13. The Minister of Agriculture, Forestry and Fisheries is Mr Senzeni Zokwana.
14. The Minister of Water and Sanitation is Ms Nomvula Mokonyane.
15. The Minister of Basic Education is Ms Angie Motshekga.
16. The Minister of Health is Dr Aaron Motsoaledi.
17. The Minister of International Relations and Cooperation is Ms Maite Nkoana-Mashabane.
18. The Minister of Rural Development and Land Reform is Mr Gugile Nkwinti.
19. The Minister of Higher Education and Training is Dr Bonginkosi “Blade” Nzimande.
20. The Minister of Economic Development is Mr Ebrahim Patel.
21. The Minister of Transport is Ms Dipuo Peters.
22. The Minister of Mineral Resources is Adv Ngoako Ramathlodi.
23. The Minister of Social Development is Ms Bathabile Dlamini.
24. The Minister of Public Enterprises is Ms Lyn Brown.
25. The Minister of Sport and Recreation is Mr Fikile Mbalula.
26. The Minister of Labour is Ms Mildred Oliphant.
27. The Minister of Arts and Culture is Mr Nathi Mthethwa.
28. The Minister of Public Works is Mr Thulas Nxesi.
29. The Minister of Small Business Development is Ms Lindiwe Zulu.
30. The Minister of Energy is Ms Tina Joemat-Peterssen.
31. The Minister of Science and Technology is Ms Naledi Pandor.
32. The Minister of Cooperative Governance and Traditional Affairs is Mr Pravin Gordhan.
33. The Minister of Communications is Ms Faith Muthambi.
34. The Minister of Human Settlements is Ms Lindiwe Sisulu.
35. The Minister of Tourism is Mr Derek Hanekom.
(And then this, sent out Monday 12 May 06h30)
Election 2014 results
South Africa’s Independent Electoral Commission (IEC) announced the following election results for the country’s National Assembly on Saturday 10 May 2014:
The ANC has 15 fewer National Assembly seats and the DA 22 more than they achieved in the 2009 election.
The provincial results followed a similar pattern, with the ANC winning 8 out of 9 provinces (with the Western Cape remaining in DA control). In three of those provinces the ANC increased its majority (Kwazulu-Natal, Eastern Cape and Northern Cape – and increasing its percentage of the vote in the Western Cape) and in five provinces the ANC majority was reduced.
ANC drop more significant in Gauteng and some other major cities
The most significant reduction in ANC support occurred in Gauteng, the country’s economic and industrial heartland and the province with the highest population and highest population density. In the provincial poll in Gauteng the ANC fell 10.45% to 53.59% from 64.04% in the 2009 election.
In the table below the trend is clearly revealed in the three major Gauteng metropolitan areas and is reproduced to some degree in Nelson Mandela Bay in the Eastern Cape:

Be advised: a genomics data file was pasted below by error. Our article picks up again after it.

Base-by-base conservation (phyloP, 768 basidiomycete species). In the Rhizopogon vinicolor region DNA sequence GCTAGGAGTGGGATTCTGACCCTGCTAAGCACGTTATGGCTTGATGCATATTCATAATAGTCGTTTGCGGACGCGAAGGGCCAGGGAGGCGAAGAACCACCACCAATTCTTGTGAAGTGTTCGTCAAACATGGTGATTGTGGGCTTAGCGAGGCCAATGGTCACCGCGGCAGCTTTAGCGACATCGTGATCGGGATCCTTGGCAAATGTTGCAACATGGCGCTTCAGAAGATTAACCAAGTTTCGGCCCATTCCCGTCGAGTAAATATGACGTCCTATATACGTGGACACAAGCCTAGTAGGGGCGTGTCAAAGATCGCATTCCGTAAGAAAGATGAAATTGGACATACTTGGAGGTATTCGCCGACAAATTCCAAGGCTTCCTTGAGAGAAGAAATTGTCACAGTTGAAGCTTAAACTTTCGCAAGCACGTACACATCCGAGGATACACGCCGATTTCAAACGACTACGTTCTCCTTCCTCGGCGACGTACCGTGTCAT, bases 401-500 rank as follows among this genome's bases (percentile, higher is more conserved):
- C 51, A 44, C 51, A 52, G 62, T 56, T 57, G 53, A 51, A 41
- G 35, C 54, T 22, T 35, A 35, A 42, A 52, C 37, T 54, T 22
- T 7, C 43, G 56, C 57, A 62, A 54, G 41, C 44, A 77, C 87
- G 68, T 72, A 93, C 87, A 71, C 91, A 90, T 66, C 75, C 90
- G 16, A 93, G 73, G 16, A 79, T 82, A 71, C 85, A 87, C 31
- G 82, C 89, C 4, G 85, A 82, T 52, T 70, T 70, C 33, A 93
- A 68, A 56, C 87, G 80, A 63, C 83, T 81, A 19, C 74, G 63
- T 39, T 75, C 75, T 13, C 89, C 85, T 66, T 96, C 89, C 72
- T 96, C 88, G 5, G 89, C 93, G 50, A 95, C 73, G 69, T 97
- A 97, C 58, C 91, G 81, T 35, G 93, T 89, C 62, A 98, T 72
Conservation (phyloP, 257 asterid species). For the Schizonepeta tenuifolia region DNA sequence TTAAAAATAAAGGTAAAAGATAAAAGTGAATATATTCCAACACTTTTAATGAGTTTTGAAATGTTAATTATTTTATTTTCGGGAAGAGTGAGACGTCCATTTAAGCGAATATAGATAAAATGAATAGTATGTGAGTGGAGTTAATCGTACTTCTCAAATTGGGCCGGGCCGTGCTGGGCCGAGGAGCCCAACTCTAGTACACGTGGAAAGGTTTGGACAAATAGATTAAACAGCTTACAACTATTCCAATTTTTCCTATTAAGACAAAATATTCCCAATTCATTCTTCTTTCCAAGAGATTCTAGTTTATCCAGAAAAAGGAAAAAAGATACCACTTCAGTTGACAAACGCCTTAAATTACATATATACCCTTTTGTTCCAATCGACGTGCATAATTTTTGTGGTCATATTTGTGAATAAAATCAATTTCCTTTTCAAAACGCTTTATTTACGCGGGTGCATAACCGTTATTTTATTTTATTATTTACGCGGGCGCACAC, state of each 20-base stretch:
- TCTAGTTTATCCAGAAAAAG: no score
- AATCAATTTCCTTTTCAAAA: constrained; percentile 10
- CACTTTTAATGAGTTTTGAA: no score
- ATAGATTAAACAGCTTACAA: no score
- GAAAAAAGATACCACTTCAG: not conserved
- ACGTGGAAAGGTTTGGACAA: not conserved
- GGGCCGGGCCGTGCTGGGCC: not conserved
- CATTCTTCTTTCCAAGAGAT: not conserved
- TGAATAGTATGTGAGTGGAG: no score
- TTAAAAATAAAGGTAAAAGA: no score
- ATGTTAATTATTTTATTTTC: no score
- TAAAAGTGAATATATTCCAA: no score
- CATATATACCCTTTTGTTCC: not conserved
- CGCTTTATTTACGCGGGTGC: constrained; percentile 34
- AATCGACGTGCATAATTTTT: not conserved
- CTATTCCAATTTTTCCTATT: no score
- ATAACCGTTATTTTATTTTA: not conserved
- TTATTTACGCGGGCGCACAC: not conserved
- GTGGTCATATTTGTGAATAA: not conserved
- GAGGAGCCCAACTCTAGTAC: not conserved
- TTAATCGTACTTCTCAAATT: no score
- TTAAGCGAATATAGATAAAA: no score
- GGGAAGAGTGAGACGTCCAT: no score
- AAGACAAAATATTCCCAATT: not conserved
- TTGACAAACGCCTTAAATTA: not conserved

(As an aside, News24’s coverage of the election as well as it’s app from which the above is a cut-and-paste was truly excellent – it’s set the new gold standard for election coverage in South Africa. To get a taste of that, visit here.)
‘Racial voting’ patterns persist
A feature of South African voting trends is that, in general, the parties have quite distinct racial or ethnic support bases.
This trend clearly persists (from City Press 11/05/2014)
A close examination of ward data changes between 2009 and today reveals that there is a blurring of the racial voting patterns in Gauteng’s metropolitan areas – but only to a limited degree and only in the most developed urban centres. The persistence of ‘racialised’ voting patterns is unsurprising given the country’s history and the persistence of apartheid’s spacial planning and economic, demographic and cultural disparities in the present. The implication is that party support patterns are as suborn and persistent as other social patterns. From a financial market perspective this can mean both that the political environment is stable and predictable but also that such secure incumbency is likely to gradually increase patronage and complacency.
(You might want to temper these conclusion with the views of Pallo Jordan who wrote in a Business Day column: “Racial interpretations of voter behaviour might be very comforting for analysts who confuse public manifestations of discontent with the rejection of the governing party. Unless the coloured voters of the Northern Cape are being included in the “racial solidarity” African voters are accused of, their political choices can only be explained in terms of attractive policies”. I think Jordan’s argument is taking on something different to the points I make above, but I include them – Jordan’s comments – here in case I am missing something.)
The main implications: government, the ANC, the NDP, the middle ground and the EFF
These are, in my opinion, the main financial market implications of the election:
- The result is generally financial market positive: it leaves the ANC with a secure enough majority to be able continue ‘grasping the nettle’ of macro-economic policy stability, including fiscal consolidation.